Bioelectronic Tools for Neuroscience
Krishna Jayant, Jan J. Hirtz, Ilan Jen-La Plante, David M. Tsai, Wieteke D. A. M. De Boer, Alexa Semonche, Darcy S. Peterka, Jonathan S. Owen, Ozgur Sahin, Kenneth L. Shepard and Rafael Yuste. Targeted intracellular voltage recordings from dendritic spines using quantum-dot-coated nanopipettes Nature Nanotechnology, published online DOI: 10.1038/NNANO.2016.268
Dendritic spines are the primary site of excitatory synaptic input onto neurons, and are biochemically isolated from the parent dendritic shaft by their thin neck. However, due to the lack of direct electrical recordings from spines, the influence that the neck resistance has on synaptic transmission, and the extent to which spines compartmentalize voltage, specifically excitatory postsynaptic potentials, albeit critical, remains controversial. Here, we use quantum-dot-coated nanopipette electrodes (tip diameters ∼15–30 nm) to establish the first intracellular recordings from targeted spine heads under two-photon visualization. Using simultaneous somato-spine electrical recordings, we find that back propagating action potentials fully invade spines, that excitatory postsynaptic potentials are large in the spine head (mean 26 mV) but are strongly attenuated at the soma (0.5–1 mV) and that the estimated neck resistance (mean 420 MΩ) is large enough to generate significant voltage compartmentalization. Nanopipettes can thus be used to electrically probe biological nanostructures.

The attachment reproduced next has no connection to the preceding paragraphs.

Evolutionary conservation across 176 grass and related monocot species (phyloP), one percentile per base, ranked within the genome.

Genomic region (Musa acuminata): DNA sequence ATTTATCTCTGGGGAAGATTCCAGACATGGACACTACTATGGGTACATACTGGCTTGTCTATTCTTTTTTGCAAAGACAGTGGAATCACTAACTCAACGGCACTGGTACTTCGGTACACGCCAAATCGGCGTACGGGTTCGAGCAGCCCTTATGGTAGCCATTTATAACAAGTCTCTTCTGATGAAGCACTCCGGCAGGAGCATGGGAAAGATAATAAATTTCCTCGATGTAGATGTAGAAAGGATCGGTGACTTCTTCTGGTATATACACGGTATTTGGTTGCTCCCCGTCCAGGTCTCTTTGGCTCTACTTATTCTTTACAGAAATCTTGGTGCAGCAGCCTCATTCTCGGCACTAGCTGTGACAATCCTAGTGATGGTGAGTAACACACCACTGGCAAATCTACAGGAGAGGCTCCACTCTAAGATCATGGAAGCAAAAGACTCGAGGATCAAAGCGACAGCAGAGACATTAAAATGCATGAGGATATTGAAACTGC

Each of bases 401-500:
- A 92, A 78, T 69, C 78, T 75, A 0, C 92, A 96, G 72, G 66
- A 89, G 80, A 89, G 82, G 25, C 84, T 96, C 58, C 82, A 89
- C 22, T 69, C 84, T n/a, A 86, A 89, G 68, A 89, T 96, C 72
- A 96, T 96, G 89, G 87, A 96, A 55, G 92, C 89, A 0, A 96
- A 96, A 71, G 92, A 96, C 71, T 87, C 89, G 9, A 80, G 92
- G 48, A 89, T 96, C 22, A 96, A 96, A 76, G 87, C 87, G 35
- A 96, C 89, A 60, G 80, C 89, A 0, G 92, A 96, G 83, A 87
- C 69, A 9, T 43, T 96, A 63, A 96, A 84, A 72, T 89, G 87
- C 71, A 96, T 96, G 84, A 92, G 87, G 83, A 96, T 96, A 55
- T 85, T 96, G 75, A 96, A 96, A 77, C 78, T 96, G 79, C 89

D Tsai, E John, T Chari, R Yuste, K L Shepard, “High–channel–count, high–density micro- electrode array for closed–loop investigation of neuronal networks,” Proceedings of the 37th Annual International Conference of the IEEE EMBS, 2015
We present a system for large-scale electrophysiological recording and stimulation of neural tissue with a planar topology. The recording system has 65,536 electrodes arranged in a 256 x 256 grid, with 25.5 µm pitch, and covering an area approximately 42.6 mm2 . The recording chain has 8.66 µV rms input-referred noise over a 100 ~ 10k Hz bandwidth while providing up to 66 dB of voltage gain. When recording from all electrodes in the array, it is capable of 10- kHz sampling per electrode. All electrodes can also perform patterned electrical microstimulation. The system produces ~ 1 GB/s of data when recording from the full array. To handle, store, and perform nearly real-time analyses of this large data stream, we developed a framework based around Xilinx FPGAs, Intel x86 CPUs and the NVIDIA Streaming Multiprocessors to interface with the electrode array.